Wednesday, September 15, 2010
The Best Laugh I've Had All Week
"The vampire craze in teen literature – exemplified by the "Twilight" book series – could be affecting the dynamic workings of the teenage brain in ways scientists don't yet understand."
This was the conclusion of a conference of scientists, authors, and educators that convened at Cambridge University earlier this month.
Maria Nikolajeva, a professor of literature at Cambridge had this to say about the Twilight series, "If you look very, very clearly at what kind of values the 'Twilight' books propagate, these are very conservative values that do not in any way endorse independent thinking or personal development or a woman's position as an independent creature. That's quite depressing."
Okay, let's stop for a moment and chat. I'll set aside my personal feelings about Twilight. (For the record, I've read the entire series and enjoyed every page of it.) Nikolajeva seems to be implying that there are certain books that are "dangerous" for teens. The books she deems dangerous appear to be those that don't jive with her personal values.
So the brains of young women (and men) could be damaged unless they're force-fed a diet of novels featuring strong heroines and feminist values? This is the most ridiculous bunk I've come across in ages. It's essentially the same argument that was used to ban comic books in the fifties. (All that violence would warp young minds.) Or attack the Harry Potter books. (All that whimsical witchcraft would lead impressionable young people to ride broomsticks and join covens.) Or censor books with a little bit of lovin' in them. (All that romance would lead to generations of wanton teen girls.)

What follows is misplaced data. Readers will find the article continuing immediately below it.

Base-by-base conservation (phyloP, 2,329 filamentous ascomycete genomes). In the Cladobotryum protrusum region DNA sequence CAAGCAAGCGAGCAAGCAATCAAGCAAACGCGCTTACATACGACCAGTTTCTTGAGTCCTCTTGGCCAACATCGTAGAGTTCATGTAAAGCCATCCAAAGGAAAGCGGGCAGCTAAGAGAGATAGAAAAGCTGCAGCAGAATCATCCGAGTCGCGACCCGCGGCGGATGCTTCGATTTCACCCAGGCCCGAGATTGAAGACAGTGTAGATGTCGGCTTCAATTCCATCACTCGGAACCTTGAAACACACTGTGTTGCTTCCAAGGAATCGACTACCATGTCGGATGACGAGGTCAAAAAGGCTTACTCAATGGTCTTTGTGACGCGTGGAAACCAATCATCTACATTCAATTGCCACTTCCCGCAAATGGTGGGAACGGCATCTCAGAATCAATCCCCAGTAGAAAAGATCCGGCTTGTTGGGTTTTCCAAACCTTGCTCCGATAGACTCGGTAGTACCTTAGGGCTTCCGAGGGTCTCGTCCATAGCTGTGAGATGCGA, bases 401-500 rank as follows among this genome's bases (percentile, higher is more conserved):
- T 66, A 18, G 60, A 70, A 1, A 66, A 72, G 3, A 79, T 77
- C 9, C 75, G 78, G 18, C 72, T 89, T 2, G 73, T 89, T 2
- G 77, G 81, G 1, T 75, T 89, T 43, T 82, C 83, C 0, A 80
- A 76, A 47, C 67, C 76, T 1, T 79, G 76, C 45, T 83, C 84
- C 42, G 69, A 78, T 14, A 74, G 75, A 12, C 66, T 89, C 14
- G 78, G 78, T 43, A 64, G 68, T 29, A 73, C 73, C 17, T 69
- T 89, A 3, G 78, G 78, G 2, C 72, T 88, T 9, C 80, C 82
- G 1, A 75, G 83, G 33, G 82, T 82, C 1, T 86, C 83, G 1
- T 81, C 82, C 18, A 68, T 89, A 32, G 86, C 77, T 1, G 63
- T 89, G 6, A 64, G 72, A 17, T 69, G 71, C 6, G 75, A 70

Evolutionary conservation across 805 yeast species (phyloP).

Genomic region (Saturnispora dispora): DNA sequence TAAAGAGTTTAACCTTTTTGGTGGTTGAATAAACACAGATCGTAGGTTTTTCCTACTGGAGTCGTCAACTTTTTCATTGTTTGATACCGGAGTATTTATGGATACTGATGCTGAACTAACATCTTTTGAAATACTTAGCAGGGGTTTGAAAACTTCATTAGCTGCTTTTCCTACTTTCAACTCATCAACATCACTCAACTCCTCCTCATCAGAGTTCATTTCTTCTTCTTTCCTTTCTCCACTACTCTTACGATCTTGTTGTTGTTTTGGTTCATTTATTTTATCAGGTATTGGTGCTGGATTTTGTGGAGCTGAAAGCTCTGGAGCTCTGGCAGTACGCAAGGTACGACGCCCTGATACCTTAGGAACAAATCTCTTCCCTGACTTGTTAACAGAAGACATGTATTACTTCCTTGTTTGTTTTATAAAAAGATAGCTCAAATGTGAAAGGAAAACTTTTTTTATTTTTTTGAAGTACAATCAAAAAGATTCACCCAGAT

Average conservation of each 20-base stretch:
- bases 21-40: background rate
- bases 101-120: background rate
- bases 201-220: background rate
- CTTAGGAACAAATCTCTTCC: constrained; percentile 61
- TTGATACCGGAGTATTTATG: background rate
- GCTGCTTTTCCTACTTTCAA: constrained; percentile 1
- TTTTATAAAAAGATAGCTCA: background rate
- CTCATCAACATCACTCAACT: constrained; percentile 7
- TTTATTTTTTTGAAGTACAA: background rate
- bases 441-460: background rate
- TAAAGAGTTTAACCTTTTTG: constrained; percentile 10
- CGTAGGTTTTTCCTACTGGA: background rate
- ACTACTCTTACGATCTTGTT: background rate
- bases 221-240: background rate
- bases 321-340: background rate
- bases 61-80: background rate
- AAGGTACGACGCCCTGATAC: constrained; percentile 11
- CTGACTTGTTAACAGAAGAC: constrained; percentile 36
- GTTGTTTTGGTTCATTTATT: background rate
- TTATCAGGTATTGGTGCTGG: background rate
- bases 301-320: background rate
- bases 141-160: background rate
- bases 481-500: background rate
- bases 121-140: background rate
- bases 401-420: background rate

Science has shown that the brain continues to develop during the teen years. I'm not going to dispute that. However, a developing brain does not mean that your mind can be warped by exposure to values that haven't been sanctioned by the Cambridge literature department.
Here's my advice to teenagers. Read EVERYTHING. And avoid anyone who suggests that books like Twilight can be dangerous.
Read more about the conference here.